An impending atmospheric river and rapidly melting snow has put communities across California on high alert for flash flooding, mudslides and rockslides as the subtropical storm surge moves over the state. Rivers and streams could also quickly rise beyond capacity and breach, the National Weather Service warned. Overall, some 16 million people are under flood watch warnings.
The state’s governor, Gavin Newsom, has declared a state of emergency for 21 counties, including some mountain communities still digging themselves out from the snow. “The state is working around the clock with local partners to deploy life-saving equipment and first responders to communities across California,” Newsom said on Wednesday evening. “With more dangerous storms on the horizon, we’ll continue to mobilise every available resource to protect Californians.”
This week’s storm is the latest in a string of extreme weather events that have battered the western US in recent weeks. At least 13 people were found dead in welfare checks following the storms in southern California, in which snow cut off communities in the San Bernardino mountains and the adjacent San Gabriel mountains east of Los Angeles. Only one of the deaths was clearly weather-related, according to the San Bernardino county sheriff’s department, but blocked roads, a lack of access to medical care, food and other supplies may have contributed to the casualties, the Los Angeles Times reports. Eight of the deaths are still being investigated, according to the sheriff’s office.
The fresh round of atmospheric river rains, which are expected to pick up on Thursday afternoon and continue through the weekend, could deliver as much as 3in (8cm) of rain to the San Francisco Bay area, and the central coast. Inland and coastal ranges could get up to 6in of rain, and the Santa Cruz mountains could get 8in. Officials are also telling residents near Big Sur to stock up on supplies and sandbags, after earlier storms closed off a major highway and cut off communities.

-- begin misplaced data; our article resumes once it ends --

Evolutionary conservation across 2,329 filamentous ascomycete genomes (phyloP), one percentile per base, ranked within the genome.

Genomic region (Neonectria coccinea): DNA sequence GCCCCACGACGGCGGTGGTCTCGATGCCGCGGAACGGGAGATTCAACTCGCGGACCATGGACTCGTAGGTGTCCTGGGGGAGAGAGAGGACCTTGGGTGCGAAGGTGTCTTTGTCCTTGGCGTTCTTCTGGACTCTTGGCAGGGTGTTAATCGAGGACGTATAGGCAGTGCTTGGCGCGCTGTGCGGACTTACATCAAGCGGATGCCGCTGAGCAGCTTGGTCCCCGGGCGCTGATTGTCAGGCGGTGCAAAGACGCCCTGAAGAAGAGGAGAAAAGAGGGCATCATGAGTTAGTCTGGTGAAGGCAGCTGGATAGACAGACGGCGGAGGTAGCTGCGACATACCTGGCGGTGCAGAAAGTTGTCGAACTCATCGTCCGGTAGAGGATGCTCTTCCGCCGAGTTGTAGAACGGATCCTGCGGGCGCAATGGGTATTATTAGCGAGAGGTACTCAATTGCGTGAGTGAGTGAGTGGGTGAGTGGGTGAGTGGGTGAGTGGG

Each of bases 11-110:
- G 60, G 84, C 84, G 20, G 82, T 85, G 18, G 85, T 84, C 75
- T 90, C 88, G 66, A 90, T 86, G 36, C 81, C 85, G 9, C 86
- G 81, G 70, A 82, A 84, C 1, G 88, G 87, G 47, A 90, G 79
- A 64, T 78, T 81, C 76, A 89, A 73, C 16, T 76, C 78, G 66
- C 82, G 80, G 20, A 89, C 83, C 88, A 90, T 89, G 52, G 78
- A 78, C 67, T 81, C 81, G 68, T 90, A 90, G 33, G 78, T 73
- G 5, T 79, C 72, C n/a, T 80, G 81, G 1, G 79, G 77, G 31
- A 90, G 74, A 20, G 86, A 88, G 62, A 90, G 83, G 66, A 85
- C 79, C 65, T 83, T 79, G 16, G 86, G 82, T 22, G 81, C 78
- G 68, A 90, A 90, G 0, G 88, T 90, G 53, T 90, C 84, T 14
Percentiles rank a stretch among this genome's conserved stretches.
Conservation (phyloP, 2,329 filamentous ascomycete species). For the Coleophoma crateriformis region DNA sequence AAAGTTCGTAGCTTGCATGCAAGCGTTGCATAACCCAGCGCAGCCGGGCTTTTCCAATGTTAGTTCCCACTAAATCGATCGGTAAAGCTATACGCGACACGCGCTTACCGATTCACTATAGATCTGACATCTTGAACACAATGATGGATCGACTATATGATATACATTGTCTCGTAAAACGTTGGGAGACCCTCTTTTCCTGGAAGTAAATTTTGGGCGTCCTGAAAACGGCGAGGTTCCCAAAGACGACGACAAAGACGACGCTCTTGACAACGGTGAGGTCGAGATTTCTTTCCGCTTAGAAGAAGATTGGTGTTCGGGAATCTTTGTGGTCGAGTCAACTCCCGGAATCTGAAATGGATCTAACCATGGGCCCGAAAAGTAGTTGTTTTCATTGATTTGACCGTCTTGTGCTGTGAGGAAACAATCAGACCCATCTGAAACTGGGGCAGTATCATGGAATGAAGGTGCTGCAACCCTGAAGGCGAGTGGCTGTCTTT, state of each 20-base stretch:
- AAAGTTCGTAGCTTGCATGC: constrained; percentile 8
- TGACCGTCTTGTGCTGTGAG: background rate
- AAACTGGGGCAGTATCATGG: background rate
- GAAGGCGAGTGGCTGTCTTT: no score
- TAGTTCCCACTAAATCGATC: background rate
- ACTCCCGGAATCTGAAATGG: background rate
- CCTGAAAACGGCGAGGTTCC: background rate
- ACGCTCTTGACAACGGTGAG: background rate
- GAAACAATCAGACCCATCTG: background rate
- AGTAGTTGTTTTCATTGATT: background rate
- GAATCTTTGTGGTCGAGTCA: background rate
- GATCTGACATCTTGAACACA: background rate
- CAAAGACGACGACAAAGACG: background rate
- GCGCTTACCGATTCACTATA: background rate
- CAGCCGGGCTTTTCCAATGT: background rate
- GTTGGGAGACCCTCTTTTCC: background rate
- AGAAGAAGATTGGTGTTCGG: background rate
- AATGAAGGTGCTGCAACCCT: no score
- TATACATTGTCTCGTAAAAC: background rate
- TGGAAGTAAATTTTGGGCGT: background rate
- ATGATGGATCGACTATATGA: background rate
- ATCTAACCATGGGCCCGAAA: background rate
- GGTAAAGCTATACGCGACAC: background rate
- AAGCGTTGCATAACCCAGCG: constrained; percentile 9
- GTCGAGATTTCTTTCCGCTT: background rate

Climate chaos, including frequent bouts of storms and extreme dry spells, is expected to increase in California due to global heating, experts have warned. The weather pendulums could also make it more difficult for California to manage its water resources, straining infrastructure amid a cycle of flooding, drought and fires.
Whereas the previous blizzards were caused by an arctic air mass that dove down the west coast, the coming rains are caused by a surge of subtropical moisture, known as a “pineapple express”, that built up in the Pacific around Hawaii.
“This is going to be a pretty warm storm immediately on the heels of what were historically cold storms,” said UCLA climate scientist Daniel Swain, in a video update.
“Flooding of roadways, rivers, creeks, streams, and other flood prone areas will be possible, especially in areas that have poor drainage due to snow blocking drains and culverts,” the National Weather Service warns.
The state is positioning flood fighting teams in anticipation of the coming rains. Crews are also working to clear roads of snow and have so far removed 12.6m cubic yards of snow off state highways, the governor’s office said, which is the equivalent of more than 3,800 Olympic-size swimming pools of water.